How do we get union representation?

In short: through a majority of us voting “Yes” in a secret-ballot election. It is a two-step process. 

The first step is a card check (also known as a union authorization card), then a secret ballot election. Dartmouth will not know that you signed a union authorization card. We will gather cards and when we have collected enough cards to get union representation (50% + 1 or about 70 people), they will be delivered to the National Labor Relations Board (NLRB) to be counted. 

Even though we will only submit the cards to be counted when we have a majority, we expect Dartmouth will insist that we hold a secret-ballot election (as it did in the case of the Dining Services students). The secret-ballot election will be overseen by the NLRB. We hope to get about 70% of people on board to account for vote attrition (failure to vote, changed minds, etc.)

In the time it would take for a secret-ballot election to be held, we believe Dartmouth would bring in a team of union-busting strategists to mount an intimidation and disinformation campaign against our organizing effort.

What are the risks to organizing? Are we protected?

New Hampshire is an “employment at-will” state, giving employers full leeway to fire employees at any time. That’s how little protection we have now! However, federal law protects union organizers against retaliation from their employer, and we already have someone from AFSCME on call to intervene if this should happen. 

This means that employees involved in organizing (such as having signed a union card) are actually more protected from retaliation. Even altering someone’s hours, or any sort of pressure or harassment, would put Dartmouth at legal risk. 

If you experience any form of retaliation for participating in our union effort, contact us immediately! Retaliation for signing a union card is illegal, and we have the means to protect our members.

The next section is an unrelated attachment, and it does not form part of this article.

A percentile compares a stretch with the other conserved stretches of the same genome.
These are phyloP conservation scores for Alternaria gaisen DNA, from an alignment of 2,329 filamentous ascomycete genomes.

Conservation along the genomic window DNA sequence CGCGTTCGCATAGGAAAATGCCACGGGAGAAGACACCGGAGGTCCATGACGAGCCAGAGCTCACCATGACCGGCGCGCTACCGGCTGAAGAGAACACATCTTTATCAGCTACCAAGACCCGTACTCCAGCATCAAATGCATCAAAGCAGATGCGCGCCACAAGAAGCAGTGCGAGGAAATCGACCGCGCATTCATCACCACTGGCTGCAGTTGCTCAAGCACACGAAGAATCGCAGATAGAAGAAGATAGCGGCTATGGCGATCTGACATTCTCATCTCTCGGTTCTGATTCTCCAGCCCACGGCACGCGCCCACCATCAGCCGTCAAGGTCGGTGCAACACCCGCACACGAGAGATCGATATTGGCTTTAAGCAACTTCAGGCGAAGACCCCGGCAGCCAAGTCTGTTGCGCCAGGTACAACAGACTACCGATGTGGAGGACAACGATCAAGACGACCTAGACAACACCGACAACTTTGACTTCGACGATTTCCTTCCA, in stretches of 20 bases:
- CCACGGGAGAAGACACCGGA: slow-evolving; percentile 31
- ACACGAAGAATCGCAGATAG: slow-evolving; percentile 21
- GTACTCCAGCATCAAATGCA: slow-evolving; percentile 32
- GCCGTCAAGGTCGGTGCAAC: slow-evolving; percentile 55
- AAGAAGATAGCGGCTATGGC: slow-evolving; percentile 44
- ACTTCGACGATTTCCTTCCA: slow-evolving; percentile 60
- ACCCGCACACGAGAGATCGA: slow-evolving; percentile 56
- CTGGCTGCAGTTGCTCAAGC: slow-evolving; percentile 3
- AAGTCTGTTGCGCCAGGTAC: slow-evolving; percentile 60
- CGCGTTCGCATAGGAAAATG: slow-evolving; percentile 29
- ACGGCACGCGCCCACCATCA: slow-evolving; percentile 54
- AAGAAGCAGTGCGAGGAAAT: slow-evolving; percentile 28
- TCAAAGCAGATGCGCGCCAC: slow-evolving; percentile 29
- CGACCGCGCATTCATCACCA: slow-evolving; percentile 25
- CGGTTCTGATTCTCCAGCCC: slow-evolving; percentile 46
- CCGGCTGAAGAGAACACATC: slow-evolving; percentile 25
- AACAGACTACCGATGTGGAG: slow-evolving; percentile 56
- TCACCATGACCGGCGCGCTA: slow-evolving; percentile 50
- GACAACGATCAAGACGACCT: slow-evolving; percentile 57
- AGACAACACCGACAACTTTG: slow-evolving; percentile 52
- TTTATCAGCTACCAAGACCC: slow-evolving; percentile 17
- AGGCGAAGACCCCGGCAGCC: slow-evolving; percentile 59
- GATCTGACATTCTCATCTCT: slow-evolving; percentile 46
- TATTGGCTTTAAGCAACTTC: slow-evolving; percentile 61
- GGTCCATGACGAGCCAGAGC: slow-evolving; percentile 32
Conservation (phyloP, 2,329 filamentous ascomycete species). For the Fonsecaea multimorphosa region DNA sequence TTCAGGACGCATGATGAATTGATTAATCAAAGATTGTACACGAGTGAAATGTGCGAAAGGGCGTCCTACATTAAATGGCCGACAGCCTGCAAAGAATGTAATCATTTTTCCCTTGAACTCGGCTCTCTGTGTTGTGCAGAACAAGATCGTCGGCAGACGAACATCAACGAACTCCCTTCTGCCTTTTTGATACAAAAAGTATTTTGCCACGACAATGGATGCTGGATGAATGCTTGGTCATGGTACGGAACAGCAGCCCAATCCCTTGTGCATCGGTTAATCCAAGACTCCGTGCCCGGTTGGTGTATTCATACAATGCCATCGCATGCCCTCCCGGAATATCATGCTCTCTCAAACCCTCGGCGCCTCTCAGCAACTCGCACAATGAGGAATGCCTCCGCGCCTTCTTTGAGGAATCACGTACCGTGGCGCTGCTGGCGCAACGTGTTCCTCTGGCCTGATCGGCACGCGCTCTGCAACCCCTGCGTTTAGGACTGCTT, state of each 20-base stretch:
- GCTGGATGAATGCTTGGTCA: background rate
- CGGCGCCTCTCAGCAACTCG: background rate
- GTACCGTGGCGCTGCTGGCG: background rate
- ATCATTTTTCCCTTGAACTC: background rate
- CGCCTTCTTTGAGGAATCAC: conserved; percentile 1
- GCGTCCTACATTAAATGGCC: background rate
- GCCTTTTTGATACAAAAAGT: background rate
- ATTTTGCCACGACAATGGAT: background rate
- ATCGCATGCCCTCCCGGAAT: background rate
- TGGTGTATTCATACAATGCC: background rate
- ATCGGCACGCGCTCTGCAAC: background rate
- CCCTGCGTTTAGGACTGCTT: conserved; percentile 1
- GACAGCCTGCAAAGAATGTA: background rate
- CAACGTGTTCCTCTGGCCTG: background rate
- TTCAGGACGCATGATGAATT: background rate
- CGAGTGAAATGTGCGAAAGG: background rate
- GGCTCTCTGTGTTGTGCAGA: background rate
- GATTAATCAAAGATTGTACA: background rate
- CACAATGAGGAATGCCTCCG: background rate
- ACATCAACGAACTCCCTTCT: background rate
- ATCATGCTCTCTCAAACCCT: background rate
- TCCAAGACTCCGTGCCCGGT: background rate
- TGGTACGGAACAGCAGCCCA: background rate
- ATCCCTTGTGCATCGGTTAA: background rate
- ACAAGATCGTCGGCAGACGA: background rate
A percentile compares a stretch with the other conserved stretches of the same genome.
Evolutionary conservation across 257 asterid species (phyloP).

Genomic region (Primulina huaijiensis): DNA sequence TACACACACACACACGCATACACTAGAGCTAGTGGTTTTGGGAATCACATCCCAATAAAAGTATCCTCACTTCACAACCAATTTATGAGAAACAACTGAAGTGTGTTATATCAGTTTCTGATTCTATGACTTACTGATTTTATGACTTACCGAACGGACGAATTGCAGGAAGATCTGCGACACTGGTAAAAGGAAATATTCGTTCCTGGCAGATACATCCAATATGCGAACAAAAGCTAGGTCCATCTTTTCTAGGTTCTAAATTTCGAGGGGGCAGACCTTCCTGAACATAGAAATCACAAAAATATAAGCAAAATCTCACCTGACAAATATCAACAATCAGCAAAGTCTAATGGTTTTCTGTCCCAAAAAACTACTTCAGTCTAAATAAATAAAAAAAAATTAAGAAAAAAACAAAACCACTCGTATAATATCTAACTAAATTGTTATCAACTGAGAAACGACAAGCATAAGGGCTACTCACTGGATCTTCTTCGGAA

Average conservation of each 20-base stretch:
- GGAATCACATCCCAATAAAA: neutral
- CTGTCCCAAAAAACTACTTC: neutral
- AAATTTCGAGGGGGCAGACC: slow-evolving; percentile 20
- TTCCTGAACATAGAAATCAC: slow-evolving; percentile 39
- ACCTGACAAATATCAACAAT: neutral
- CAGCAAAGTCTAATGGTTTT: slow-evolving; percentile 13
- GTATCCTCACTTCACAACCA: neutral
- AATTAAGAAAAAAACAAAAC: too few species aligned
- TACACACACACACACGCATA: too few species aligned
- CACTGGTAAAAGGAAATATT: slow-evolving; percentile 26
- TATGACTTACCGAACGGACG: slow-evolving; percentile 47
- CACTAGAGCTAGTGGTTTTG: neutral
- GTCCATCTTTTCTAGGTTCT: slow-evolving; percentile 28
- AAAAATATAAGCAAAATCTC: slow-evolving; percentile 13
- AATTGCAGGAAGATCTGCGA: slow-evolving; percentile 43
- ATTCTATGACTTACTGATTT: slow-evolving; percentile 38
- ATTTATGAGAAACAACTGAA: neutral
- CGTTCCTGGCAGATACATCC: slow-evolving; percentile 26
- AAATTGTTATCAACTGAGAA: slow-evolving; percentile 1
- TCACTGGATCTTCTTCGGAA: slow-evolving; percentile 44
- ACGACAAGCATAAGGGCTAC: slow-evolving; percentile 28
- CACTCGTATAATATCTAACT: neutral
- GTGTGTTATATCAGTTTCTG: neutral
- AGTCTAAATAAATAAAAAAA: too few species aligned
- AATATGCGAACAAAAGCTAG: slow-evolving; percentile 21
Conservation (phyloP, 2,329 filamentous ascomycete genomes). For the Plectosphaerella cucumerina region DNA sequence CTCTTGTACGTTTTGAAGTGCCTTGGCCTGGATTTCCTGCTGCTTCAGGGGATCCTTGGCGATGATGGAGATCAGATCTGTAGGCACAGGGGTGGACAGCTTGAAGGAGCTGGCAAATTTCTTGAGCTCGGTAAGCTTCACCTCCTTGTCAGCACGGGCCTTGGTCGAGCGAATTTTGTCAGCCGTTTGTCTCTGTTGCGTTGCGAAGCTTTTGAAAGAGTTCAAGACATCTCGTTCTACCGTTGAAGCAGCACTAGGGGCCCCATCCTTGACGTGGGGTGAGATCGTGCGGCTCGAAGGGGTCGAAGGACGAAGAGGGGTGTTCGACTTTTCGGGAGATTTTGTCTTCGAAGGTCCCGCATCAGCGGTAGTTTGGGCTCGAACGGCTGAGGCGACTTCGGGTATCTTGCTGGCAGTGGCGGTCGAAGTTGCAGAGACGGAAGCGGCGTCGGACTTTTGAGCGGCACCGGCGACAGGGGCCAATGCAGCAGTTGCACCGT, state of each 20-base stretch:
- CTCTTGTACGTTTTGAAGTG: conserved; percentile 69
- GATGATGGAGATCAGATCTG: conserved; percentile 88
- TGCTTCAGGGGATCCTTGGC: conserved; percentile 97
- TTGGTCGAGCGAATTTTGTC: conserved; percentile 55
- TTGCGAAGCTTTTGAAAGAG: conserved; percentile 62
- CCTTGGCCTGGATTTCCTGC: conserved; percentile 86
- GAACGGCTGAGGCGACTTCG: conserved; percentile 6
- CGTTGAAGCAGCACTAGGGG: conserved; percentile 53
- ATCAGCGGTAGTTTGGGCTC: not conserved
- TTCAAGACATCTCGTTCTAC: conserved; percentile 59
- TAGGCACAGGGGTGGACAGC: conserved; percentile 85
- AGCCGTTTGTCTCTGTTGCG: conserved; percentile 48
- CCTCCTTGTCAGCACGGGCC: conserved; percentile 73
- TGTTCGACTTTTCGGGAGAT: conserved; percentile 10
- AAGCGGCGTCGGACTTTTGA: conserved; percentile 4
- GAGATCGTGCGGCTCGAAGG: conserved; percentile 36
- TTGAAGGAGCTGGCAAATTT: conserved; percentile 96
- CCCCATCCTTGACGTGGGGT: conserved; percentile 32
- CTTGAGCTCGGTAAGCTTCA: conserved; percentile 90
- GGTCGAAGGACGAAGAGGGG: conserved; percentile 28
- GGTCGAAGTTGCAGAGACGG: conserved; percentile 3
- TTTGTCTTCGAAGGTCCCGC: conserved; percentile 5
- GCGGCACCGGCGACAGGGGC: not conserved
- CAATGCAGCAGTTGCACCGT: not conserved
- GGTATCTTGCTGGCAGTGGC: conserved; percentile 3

I just got a raise, thanks to the work of the Library Leadership Team. And they say they’ll be doing this for both non-exempt and exempt staff. So why would I need a union?

If you recently got a raise, we are thrilled for you! We know that real dollars make a real difference in this outrageous inflationary economy. For those who are not aware, the Library Leadership Team (LLT) studied the problem of compensation compression among non-exempt employees who have been at Dartmouth for some time. They advocated to the Provost on behalf of these employees and in October 2022 achieved the goal of raising these wages. We support their hard work and success correcting the stagnant wages that so many staff have been experiencing. 

That being said, we still feel that forming a union is the right thing to do. With a union contract, we would have the power to negotiate for raises that keep pace with inflation. And not just on a one-time basis, as the LLT has done, but as part and parcel of contract negotiations that happen on a regular cycle, usually every 3 years. 

With a union, you would not be facing years of lost wages, or see a group of senior administrators devote untold hours and energy into addressing wage compression when their time and focus is needed elsewhere. A union systematizes equity in a way that our current workplace will never be able to. 

I want to encourage others to vote yes. Can I organize at work?

We strongly advise that you talk to colleagues outside of the building, during lunch breaks or during non-work hours. Except for getting personal email addresses, we avoid using Dartmouth email (or Slack, or Zoom, or office phones) to discuss organizing a union.